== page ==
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On Cooking Southern: Holiday Cheese and Cookies

christmascherrycookies-DSCN5971By Laurie Triplette



High and Dry: A state or condition of being abandoned and stranded, without hope or recovery, like a beached boat. Think Delta frequent flyers out of Memphis….


The Christmas Parade is over, first-semester exams are winding down, and folks are frantically mailing those last gifts to loved ones around the world. All the holiday music programs and special events, including The Nutcracker, are packing our days and nights.

Meanwhile, we’re all expected to whip up tantalizing treats to take to the office parties and neighborhood cookie exchanges. Who’s got time?

Forget the Martha Stewart approach. It’s time to cut some corners. That’s why this week I’m sharing two short-cut cheese wafer recipes and a couple of tasty but EASY cookie recipes that even the kiddies will enjoy making. The cheese wafers REQUIRE chilling, so they can be made up ahead and frozen until needed. The cookies require only a handful of ingredients and are actually fun to make.


cheesewafers-DSCN5652Sis-in-law Andrea Benfield makes this straightforward wafer version of the traditional Southern cheese straws recipe. Rather than extruding the dough through a cookie press (which ALWAYS breaks about half-way through the production), the baker simply rolls the dough into long ropes and freezes the ropes before slicing and baking. I have found they have more pizzazz if I chop up cans of roasted pecans instead of raw pecans. One 7-ounce can makes up about 2 cups, chopped.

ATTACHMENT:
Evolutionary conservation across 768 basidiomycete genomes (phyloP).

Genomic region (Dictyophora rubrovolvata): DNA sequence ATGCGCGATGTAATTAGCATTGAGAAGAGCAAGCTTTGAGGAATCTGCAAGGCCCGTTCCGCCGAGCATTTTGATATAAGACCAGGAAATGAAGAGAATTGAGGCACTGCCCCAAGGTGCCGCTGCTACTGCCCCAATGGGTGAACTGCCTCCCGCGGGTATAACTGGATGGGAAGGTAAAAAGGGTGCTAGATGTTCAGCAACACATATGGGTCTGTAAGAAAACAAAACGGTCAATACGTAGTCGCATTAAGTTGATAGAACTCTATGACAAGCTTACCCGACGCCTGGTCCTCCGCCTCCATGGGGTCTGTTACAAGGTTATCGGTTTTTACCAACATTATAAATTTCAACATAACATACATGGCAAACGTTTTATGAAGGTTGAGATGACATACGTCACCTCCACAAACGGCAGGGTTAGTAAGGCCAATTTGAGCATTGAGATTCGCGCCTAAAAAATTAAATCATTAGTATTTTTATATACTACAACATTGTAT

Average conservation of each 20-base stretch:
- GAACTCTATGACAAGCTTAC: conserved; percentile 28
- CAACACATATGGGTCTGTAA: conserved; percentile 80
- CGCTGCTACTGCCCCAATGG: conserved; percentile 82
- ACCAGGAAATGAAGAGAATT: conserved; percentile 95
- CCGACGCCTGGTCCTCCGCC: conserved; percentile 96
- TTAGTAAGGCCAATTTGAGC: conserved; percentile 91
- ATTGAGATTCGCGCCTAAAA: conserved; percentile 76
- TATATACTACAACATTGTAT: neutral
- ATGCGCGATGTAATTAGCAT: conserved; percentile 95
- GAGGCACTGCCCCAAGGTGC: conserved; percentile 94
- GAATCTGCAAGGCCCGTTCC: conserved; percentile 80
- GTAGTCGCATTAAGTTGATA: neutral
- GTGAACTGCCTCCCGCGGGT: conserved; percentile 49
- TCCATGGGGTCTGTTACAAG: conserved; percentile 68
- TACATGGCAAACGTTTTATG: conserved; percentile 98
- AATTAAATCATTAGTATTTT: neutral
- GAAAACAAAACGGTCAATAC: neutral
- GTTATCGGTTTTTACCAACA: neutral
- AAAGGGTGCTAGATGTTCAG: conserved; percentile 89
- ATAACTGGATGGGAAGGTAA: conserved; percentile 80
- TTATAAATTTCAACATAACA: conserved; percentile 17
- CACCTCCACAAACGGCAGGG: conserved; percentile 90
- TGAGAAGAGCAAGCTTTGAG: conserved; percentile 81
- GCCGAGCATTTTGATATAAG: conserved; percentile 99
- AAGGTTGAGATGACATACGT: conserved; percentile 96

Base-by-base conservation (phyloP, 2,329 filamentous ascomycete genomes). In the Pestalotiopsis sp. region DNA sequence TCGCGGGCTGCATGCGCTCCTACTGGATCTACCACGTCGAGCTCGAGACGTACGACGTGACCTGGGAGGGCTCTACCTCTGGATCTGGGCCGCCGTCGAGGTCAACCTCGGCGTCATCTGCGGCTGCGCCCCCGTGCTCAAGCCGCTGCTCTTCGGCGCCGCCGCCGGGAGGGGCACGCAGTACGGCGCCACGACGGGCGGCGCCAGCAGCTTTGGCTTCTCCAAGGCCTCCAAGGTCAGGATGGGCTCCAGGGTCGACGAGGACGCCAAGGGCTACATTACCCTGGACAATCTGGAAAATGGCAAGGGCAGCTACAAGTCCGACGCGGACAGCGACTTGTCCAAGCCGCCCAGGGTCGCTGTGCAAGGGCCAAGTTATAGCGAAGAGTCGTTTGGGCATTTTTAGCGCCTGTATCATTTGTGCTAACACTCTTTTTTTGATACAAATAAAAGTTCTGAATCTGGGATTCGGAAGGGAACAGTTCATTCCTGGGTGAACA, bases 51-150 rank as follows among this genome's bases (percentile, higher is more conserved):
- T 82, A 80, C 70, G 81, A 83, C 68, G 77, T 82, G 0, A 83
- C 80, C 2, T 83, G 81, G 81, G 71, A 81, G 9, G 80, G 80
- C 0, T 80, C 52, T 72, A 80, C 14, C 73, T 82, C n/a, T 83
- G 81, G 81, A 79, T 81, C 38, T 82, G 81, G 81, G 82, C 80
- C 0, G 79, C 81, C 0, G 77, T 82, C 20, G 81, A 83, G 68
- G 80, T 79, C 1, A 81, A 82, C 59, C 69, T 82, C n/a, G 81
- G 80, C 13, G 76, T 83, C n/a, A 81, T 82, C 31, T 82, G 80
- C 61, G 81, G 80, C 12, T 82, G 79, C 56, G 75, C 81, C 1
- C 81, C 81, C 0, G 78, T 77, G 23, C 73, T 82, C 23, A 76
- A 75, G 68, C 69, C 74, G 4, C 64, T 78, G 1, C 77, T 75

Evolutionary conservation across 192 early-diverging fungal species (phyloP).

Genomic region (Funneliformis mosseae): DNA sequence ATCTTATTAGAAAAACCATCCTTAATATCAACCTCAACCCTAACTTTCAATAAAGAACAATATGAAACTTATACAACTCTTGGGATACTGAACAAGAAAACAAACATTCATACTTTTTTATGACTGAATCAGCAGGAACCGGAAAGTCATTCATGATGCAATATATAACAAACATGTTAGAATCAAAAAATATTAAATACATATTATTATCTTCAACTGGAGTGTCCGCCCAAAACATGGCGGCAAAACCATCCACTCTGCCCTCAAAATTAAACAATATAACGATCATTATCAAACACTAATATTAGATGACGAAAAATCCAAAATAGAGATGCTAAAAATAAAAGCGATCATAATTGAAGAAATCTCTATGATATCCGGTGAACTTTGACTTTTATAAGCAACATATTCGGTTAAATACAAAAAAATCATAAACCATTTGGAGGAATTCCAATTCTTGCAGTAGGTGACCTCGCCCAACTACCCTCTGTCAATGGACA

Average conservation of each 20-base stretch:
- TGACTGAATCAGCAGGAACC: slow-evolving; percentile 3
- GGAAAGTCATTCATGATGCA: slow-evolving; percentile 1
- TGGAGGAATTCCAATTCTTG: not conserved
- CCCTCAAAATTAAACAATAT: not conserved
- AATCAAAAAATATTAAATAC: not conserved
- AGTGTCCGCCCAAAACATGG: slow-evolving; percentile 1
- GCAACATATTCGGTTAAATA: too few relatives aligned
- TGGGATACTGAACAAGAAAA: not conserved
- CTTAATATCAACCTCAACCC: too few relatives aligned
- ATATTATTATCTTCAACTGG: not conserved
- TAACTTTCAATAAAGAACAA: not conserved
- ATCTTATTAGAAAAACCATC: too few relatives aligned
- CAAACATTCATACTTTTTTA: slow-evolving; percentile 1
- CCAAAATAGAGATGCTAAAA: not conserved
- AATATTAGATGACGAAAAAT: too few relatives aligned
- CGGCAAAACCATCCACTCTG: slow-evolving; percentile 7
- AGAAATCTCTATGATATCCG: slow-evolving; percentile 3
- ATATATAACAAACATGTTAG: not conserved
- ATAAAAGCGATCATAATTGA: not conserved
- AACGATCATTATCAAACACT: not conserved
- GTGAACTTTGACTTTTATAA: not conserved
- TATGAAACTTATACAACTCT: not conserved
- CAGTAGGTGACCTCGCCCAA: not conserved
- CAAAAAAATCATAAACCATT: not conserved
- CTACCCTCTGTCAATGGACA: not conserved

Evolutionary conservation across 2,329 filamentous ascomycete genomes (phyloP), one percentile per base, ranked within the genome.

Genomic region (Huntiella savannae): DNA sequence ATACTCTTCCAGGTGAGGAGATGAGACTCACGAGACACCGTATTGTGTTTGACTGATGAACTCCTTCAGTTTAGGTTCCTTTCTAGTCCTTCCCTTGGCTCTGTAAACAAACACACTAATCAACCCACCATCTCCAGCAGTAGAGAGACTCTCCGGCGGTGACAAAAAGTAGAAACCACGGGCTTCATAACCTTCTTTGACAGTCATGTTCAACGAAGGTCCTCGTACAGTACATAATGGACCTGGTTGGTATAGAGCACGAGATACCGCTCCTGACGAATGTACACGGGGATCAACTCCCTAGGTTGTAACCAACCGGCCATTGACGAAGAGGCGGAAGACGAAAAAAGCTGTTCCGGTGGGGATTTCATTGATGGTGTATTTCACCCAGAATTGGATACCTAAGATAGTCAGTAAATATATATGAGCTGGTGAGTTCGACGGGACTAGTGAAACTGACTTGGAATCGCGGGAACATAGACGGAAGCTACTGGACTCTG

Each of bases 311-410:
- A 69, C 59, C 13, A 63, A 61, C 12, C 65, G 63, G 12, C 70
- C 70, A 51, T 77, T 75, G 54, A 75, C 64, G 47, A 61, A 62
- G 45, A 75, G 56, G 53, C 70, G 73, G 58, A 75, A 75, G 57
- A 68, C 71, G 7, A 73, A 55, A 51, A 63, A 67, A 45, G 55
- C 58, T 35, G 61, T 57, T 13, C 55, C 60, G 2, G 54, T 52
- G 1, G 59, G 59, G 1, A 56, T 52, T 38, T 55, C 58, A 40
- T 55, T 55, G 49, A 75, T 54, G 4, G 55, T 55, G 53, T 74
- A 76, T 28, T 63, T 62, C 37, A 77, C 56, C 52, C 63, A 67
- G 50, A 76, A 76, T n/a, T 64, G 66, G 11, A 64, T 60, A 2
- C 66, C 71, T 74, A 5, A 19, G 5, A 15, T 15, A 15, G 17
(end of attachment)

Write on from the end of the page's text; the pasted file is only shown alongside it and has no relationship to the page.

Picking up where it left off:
1/2 lb (8-oz package) extra sharp cheddar cheese, grated

1/2 c (1 stick) salted butter, room temperature (unsalted optional)

1/2 tsp salt

1/2 tsp crushed red pepper flakes

1 c fine-chopped pecans

1-1/4 c sifted all-purpose flour (sift before measuring)

Mix softened cheese and butter on medium speed. Work in the flour, salt, and red pepper flakes. Add the nuts and mix well. Divide dough into about 6 equal parts and roll into ropes about 1 to 1-1/2-inch thick. Wrap tightly in waxed paper and foil. Freeze until ready to bake.

To bake, preheat oven to 325˚F and line cookie sheets with parchment paper. Remove ropes of dough from freezer and use a sharp knife to slice thin wafers about 1/8-inch thick. Place on cookie sheet about 1-1/2 inch apart. Bake about 12 minutes, until slightly puffed and golden. Remove to rack to cool before sliding wafers onto waxed paper to continue cooling. Store in airtight metal containers. Yields about 2 to 3 dozen.